Originally Posted by Opcode
Please correct us and tell me where we are wrong (AMD and I).
Heat transfer from GPU -> CPU, heat transfer from CPU -> IHS/Heatsink.
I'm really finding it hard to start an explanation for this seeing the logic exposed above...
Screw it, I'm making a starting point myself.
You do know how does the heatspreader work, right? It collects heat from a focus of heat, and evens it out around a larger surface so a heatsink can pick it up easily (lower thermal density>easier to keep up with the energy needed to be transferred). Heatsinks work almost equally as well across all of their surfaces.
Thing is, unless it has a built in heatspreader (only waterblocks and some thick base heatsinks actually do work as heatspreaders too), a heatsink is very inefficient if the heat load is focused on a small area of its total base surface. That happens because heat needs to be moved across a very large horizontal space, and then onto the dissipation area (fins, usually).
If you use a heatspreader, aka a relatively thick slab of highly conductive metal (copper, p.ex), the heat from the focus (die) is evenly spread across the heatsink base, allowing it to function to its maximum performance.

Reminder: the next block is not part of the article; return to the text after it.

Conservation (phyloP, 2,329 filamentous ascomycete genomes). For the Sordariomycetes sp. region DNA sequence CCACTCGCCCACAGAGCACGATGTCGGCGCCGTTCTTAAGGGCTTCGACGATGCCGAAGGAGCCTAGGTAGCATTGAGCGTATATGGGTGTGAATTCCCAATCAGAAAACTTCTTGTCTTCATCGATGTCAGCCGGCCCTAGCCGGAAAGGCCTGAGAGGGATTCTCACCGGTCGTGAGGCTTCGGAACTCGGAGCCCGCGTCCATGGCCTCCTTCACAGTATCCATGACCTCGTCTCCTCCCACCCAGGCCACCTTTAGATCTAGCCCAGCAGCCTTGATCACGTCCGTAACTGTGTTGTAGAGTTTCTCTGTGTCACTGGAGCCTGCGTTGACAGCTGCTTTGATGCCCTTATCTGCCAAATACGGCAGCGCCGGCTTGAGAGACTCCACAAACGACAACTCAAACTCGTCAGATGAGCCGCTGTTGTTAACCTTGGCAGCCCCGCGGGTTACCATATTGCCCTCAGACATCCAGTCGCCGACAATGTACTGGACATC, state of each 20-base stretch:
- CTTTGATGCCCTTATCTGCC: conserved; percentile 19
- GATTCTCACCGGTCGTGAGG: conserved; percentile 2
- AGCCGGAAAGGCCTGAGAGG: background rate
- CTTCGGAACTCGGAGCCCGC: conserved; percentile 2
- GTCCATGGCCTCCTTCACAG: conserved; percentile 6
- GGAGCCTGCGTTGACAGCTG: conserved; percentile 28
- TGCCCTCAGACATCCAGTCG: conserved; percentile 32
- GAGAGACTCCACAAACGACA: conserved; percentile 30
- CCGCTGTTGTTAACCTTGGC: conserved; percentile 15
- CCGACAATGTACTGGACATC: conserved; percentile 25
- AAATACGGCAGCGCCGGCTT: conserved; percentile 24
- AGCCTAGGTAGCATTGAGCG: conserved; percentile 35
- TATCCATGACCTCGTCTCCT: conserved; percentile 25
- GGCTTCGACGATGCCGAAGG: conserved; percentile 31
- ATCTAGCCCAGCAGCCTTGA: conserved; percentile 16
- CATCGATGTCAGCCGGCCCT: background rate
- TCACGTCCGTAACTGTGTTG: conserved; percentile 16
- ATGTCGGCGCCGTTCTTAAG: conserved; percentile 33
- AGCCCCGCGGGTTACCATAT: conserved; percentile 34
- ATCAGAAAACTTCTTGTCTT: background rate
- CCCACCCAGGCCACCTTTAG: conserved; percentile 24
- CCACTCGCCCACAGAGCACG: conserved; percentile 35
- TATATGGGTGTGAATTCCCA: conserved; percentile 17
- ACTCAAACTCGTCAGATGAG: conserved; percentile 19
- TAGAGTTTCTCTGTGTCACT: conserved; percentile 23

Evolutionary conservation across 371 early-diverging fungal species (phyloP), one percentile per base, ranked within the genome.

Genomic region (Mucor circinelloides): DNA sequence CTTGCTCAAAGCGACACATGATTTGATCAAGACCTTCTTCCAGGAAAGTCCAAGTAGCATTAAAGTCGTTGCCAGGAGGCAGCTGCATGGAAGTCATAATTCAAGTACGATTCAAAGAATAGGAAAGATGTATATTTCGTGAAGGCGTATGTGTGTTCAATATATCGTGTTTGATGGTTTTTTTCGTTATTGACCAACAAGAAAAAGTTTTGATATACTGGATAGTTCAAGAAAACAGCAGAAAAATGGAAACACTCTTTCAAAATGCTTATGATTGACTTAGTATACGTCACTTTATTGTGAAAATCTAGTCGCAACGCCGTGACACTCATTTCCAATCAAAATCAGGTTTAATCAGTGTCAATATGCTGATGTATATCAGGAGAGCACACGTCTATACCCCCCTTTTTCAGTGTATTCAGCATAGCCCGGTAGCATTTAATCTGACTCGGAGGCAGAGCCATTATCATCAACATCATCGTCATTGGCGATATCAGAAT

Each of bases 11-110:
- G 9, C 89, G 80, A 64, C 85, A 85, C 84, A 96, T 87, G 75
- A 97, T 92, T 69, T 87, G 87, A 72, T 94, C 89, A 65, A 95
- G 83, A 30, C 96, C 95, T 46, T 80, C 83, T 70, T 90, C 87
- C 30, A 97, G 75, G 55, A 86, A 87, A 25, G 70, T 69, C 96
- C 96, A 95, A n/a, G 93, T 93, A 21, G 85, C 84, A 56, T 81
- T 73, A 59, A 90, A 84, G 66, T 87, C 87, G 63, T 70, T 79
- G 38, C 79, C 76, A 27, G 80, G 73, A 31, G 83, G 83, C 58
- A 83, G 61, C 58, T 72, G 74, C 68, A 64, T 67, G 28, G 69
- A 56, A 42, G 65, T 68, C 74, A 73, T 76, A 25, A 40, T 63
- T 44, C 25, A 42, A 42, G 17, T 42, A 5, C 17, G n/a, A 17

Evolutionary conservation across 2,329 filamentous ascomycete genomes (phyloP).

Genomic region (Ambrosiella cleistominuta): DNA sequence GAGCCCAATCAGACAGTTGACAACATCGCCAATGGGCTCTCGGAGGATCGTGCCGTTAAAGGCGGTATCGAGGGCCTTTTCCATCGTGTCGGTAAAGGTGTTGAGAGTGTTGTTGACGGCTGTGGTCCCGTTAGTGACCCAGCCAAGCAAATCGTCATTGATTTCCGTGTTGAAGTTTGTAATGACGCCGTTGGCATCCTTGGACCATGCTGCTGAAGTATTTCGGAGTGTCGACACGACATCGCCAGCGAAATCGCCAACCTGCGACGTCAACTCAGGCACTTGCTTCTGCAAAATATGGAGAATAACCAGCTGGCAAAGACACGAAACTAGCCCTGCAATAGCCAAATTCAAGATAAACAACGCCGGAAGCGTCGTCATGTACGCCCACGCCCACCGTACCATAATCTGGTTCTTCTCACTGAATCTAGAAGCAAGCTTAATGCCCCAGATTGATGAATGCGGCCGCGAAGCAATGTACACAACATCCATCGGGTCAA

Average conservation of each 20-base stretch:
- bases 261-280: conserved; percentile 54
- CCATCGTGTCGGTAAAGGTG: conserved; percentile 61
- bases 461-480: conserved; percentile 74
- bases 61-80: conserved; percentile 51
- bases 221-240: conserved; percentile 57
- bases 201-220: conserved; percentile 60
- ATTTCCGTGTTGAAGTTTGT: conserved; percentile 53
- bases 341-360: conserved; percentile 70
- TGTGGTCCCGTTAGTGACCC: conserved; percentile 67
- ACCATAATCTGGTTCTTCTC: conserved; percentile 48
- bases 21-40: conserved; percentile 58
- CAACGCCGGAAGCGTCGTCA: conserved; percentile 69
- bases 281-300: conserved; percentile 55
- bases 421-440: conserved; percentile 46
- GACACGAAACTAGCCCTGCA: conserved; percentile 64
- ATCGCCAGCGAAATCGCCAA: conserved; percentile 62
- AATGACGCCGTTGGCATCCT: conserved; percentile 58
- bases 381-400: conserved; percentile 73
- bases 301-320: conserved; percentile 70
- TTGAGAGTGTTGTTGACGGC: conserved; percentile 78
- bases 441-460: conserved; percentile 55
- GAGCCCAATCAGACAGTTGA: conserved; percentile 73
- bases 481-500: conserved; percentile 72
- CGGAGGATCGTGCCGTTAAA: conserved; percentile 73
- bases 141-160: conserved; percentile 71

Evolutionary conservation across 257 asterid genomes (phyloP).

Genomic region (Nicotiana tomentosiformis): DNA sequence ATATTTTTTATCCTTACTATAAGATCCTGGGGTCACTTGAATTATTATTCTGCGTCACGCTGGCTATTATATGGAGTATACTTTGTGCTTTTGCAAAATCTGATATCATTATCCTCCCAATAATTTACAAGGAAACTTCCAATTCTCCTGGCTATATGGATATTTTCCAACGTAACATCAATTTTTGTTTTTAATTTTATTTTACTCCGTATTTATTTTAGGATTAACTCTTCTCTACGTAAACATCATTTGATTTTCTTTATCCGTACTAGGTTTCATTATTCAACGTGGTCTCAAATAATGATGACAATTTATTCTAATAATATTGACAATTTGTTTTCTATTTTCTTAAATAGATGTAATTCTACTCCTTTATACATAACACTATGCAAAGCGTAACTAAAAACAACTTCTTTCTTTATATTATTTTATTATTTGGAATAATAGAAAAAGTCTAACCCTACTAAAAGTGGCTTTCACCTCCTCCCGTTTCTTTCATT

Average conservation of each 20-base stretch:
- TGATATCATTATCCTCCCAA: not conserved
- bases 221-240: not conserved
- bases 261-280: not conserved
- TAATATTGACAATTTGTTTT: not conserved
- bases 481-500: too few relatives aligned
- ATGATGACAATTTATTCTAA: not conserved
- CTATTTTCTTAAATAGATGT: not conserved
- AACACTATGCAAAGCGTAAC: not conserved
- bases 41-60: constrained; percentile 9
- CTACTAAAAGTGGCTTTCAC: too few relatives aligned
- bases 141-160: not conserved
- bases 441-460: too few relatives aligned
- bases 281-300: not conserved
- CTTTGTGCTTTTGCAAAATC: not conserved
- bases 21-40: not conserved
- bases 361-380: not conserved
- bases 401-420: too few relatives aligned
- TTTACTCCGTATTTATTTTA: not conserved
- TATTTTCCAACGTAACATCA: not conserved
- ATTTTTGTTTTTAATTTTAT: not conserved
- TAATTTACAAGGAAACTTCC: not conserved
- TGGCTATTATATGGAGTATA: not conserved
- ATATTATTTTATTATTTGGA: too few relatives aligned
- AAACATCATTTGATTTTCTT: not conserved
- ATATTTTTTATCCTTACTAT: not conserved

What AMD is trying to do here, is use the inactive (or less active) part of the die, to let some heat from the other part conduct through it and onto the heatspreader. So, it is basically acting as a heatspreader, since it only increases the amount of surface in contact with the die that's conducting heat towards the heatsink.
It is not dissipating any heat by itself. It merely acts as a support medium to reduce thermal resistance between the part that generates the most heat, and the heatsink.
AMD is not wrong. You misunderstood AMD's explanation and went anal about it when we put it in doubt.